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Universita degli Studi di Napoli Federico IIDipartimento di Matematica e Applicazioni Renato Caccioppoli

Ph.D. Thesisin

Scienze Computazionali e Informatiche - XXVI Ciclo

Analysis, tuning and implementation of neuronalmodels simulating Hippocampus dynamics

Author:

Dr. Pasquale De Michele

Supervisor:

Prof. Salvatore Cuomo

Tutor:

Prof. Eleonora Messina

Ph.D. Director:

Prof. Gioconda Moscariello

2014-2015

http://www.unina.ithttp://matematica.dip.unina.ithttp://www.scudo.unina.ithttp://www.afs.enea.it/demichelhttps://www.docenti.unina.it/salvatore.cuomohttps://www.docenti.unina.it/eleonora.messinahttps://www.docenti.unina.it/gioconda.moscariello

Declaration of Authorship

I, Dr. Pasquale De Michele, declare that this thesis titled, Analysis, tuning and

implementation of neuronal models simulating Hippocampus dynamics and the work

presented in it are my own. I confirm that:

This work was done wholly or mainly while in candidature for a research degree

at this University.

Where any part of this thesis has previously been submitted for a degree or any

other qualification at this University or any other institution, this has been clearly

stated.

Where I have consulted the published work of others, this is always clearly at-

tributed.

Where I have quoted from the work of others, the source is always given. With

the exception of such quotations, this thesis is entirely my own work.

I have acknowledged all main sources of help.

Where the thesis is based on work done by myself jointly with others, I have made

clear exactly what was done by others and what I have contributed myself.

Signed:

Date:

i

Two things fill the mind with ever-increasing wonder and awe, the more often and the

more intensely the mind of thought is drawn to them: the starry heavens above me and

the moral law within me.

Immanuel Kant, Critique of Practical Reason.

UNIVERSITA DEGLI STUDI DI NAPOLI FEDERICO II

Dipartimento di Matematica e Applicazioni Renato Caccioppoli

Abstract

Scienze Computazionali e Informatiche - XXVI Ciclo

Doctor of Philosophy

Analysis, tuning and implementation of neuronal models simulating

Hippocampus dynamics

by Dr. Pasquale De Michele

This work focuses on methods, algorithms and software for computational neu-

roscience, a research field where several computing strategies are intensively adopted

for simulating real biological scenarios. This topic has a strong intersection with the

Computer Science to build up frameworks that reproduce neuronal behaviours, coming

from laboratory experiments and experiences. A key role is played by the simulation of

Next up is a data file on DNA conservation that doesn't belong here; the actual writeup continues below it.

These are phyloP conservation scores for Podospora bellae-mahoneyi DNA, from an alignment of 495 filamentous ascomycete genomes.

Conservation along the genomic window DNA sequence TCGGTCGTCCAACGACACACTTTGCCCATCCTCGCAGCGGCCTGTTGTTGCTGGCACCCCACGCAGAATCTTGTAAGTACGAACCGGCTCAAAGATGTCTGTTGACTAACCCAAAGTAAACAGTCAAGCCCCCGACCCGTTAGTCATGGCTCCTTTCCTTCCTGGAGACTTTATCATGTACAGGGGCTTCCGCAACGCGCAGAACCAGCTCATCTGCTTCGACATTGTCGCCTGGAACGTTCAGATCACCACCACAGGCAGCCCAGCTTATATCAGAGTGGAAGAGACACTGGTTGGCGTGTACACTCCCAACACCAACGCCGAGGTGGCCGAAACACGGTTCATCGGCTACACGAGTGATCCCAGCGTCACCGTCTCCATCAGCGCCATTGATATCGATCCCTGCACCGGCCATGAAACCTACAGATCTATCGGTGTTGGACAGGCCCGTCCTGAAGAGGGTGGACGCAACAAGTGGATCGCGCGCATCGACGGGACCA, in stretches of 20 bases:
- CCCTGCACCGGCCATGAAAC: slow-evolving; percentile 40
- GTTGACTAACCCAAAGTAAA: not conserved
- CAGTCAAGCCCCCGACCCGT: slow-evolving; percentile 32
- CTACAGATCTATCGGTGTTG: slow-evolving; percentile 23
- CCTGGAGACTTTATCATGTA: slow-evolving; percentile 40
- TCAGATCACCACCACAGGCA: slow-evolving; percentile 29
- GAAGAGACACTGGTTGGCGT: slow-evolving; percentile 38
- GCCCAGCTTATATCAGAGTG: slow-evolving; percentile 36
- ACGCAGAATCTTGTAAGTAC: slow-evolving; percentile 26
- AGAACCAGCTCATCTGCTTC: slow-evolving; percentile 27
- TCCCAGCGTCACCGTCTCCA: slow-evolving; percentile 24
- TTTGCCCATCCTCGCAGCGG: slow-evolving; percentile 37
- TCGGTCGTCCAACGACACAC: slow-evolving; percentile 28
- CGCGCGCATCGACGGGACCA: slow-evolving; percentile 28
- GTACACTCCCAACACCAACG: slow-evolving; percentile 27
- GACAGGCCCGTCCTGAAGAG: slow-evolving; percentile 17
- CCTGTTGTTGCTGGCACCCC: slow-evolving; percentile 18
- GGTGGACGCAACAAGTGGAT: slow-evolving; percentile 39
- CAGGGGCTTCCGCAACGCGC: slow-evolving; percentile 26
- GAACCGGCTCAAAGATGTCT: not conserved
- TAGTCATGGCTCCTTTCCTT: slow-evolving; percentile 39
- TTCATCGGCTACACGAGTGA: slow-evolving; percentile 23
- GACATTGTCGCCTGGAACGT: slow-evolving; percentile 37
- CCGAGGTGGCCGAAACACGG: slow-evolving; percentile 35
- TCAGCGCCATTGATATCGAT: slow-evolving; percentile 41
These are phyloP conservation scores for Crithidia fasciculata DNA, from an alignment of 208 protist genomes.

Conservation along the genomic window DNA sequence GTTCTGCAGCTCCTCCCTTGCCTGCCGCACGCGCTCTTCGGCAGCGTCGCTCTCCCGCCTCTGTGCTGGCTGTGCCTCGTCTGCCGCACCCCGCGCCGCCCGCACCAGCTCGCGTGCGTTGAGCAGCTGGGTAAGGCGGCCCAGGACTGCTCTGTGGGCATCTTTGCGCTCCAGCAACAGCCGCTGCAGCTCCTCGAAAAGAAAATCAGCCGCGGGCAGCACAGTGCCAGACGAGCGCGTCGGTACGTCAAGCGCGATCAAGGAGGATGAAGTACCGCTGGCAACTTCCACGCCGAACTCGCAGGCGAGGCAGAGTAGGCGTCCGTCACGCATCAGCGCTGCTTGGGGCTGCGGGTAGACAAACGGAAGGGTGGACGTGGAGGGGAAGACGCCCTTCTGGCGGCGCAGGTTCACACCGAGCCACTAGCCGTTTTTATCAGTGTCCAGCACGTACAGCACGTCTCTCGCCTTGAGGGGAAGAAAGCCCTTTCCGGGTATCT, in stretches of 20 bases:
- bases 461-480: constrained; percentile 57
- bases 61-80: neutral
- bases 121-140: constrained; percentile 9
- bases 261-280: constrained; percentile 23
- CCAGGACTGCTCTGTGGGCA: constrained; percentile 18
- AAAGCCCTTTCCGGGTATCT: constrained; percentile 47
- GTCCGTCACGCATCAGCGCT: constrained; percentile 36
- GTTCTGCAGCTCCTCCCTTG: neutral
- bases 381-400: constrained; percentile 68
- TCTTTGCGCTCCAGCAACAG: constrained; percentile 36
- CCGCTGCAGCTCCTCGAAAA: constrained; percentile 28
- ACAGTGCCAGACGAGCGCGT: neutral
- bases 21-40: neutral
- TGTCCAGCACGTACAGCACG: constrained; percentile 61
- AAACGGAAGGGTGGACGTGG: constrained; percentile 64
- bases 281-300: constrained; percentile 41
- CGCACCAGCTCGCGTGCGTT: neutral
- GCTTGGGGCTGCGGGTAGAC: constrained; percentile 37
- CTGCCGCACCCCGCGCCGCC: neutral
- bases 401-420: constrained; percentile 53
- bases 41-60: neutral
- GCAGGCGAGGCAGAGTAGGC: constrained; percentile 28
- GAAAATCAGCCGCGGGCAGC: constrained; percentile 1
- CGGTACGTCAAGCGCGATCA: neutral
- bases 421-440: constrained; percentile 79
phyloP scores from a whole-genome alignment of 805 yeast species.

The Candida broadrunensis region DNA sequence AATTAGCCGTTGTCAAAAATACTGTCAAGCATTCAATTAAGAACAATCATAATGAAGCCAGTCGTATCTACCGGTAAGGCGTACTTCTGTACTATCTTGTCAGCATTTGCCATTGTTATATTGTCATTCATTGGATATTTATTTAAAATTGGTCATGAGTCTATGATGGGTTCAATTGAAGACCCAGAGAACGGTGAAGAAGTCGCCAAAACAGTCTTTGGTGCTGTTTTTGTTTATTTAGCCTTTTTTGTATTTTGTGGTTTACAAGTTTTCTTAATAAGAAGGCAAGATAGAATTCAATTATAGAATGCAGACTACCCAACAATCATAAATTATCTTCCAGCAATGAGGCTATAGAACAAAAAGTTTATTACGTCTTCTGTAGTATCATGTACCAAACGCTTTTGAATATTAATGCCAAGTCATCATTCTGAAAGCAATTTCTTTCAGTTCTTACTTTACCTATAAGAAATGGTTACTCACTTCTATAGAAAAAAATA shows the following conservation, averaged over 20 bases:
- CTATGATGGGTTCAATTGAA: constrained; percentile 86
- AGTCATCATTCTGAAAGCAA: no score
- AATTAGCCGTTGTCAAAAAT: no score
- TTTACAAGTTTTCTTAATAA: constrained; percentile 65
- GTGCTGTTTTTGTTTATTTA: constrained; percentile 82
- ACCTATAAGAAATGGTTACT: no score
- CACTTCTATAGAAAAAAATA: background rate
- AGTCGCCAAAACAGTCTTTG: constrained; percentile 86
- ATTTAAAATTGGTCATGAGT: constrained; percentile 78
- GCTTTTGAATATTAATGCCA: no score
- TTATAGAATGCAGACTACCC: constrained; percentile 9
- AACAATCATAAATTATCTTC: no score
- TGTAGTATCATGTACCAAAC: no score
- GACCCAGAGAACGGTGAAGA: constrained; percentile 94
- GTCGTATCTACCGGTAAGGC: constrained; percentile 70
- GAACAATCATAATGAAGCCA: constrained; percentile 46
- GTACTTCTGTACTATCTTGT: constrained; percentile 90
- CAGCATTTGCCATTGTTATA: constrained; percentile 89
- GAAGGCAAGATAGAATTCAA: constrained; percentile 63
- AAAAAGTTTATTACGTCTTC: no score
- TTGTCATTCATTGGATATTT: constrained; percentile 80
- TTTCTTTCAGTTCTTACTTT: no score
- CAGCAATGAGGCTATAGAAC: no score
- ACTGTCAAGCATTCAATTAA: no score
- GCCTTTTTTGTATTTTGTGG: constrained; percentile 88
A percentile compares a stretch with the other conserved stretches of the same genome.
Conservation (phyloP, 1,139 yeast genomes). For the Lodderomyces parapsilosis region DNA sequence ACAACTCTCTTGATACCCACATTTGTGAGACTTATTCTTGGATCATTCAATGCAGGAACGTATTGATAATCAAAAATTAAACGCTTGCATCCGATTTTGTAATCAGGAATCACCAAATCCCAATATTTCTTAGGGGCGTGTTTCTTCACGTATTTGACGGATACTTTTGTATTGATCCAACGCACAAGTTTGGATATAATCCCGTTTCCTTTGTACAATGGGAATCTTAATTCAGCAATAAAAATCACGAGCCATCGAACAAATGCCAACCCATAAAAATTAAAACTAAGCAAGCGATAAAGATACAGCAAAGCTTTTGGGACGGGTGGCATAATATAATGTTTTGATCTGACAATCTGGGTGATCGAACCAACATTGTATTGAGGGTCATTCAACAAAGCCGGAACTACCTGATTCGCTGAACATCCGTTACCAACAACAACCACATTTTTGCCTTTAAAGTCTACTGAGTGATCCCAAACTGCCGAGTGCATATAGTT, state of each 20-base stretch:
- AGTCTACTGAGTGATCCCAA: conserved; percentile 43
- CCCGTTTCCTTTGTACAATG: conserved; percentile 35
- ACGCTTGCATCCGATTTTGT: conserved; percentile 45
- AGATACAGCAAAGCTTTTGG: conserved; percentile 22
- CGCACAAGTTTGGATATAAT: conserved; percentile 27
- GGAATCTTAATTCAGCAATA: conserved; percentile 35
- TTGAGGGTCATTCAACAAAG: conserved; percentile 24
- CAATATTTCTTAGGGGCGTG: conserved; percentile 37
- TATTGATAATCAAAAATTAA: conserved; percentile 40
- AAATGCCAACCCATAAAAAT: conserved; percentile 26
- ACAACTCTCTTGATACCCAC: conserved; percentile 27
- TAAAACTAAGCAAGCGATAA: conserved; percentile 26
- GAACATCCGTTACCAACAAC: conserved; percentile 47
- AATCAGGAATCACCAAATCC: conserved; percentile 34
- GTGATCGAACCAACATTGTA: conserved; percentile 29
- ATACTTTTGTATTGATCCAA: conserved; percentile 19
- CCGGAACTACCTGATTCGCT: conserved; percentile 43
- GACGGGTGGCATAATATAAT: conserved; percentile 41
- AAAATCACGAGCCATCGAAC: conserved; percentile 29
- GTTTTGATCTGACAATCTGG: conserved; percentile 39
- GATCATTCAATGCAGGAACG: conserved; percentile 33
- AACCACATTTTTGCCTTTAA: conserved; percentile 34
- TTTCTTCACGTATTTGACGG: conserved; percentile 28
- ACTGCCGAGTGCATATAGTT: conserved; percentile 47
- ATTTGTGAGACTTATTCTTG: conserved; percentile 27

synaptic mechanisms and neuronal dynamics that regulate the activity of the neurons.

The model formalization requires long and deep steps in order to properly tune, through

numerical simulations, a large number of biological parameters. These tasks, needed to

validate a computational model, represent a well-known critical issue in terms of com-

puting resources, both in time and in memory allocation.

The main target of this PhD Thesis is the study of Hippocampus brain region,

devoted to the acquisition of new memory (i.e., storage) and retrieval of previously

acquired (i.e., recall). The dissertation starts with an introduction to the biological con-

text and with the state of the art on some single cell and network models. Then, the

formalization and the implementation of computational schemes that reproduce typical

neuronal phenomena are deeply investigated. More in detail, the depolarization block

of a CA1 pyramidal neuron and the effects of the CREB protein activity increasing in a

CA1 microcircuit are investigated. For these topics, sequential and parallel code pack-

ages, published on the well-known neuroscience repository ModelDB, are implemented.

Finally, as a case of study the acquired know-how on the modelling of cell and network

dynamics was adopted for reproducing user behaviours in a cultural heritage scenario.

Here, the main idea is to measure the interest of an artwork spectator by means of

models able to capture the context and the visitor behaviours.

http://www.unina.ithttp://matematica.dip.unina.ithttp://www.scudo.unina.it

The Thesis is structured as follows. Chapter 1 describes the preliminary no-

tions and the state of the art on neuronal models. Chapter 2 reports the analysis, the

formalization and the implementation of the computational model described in [6] (and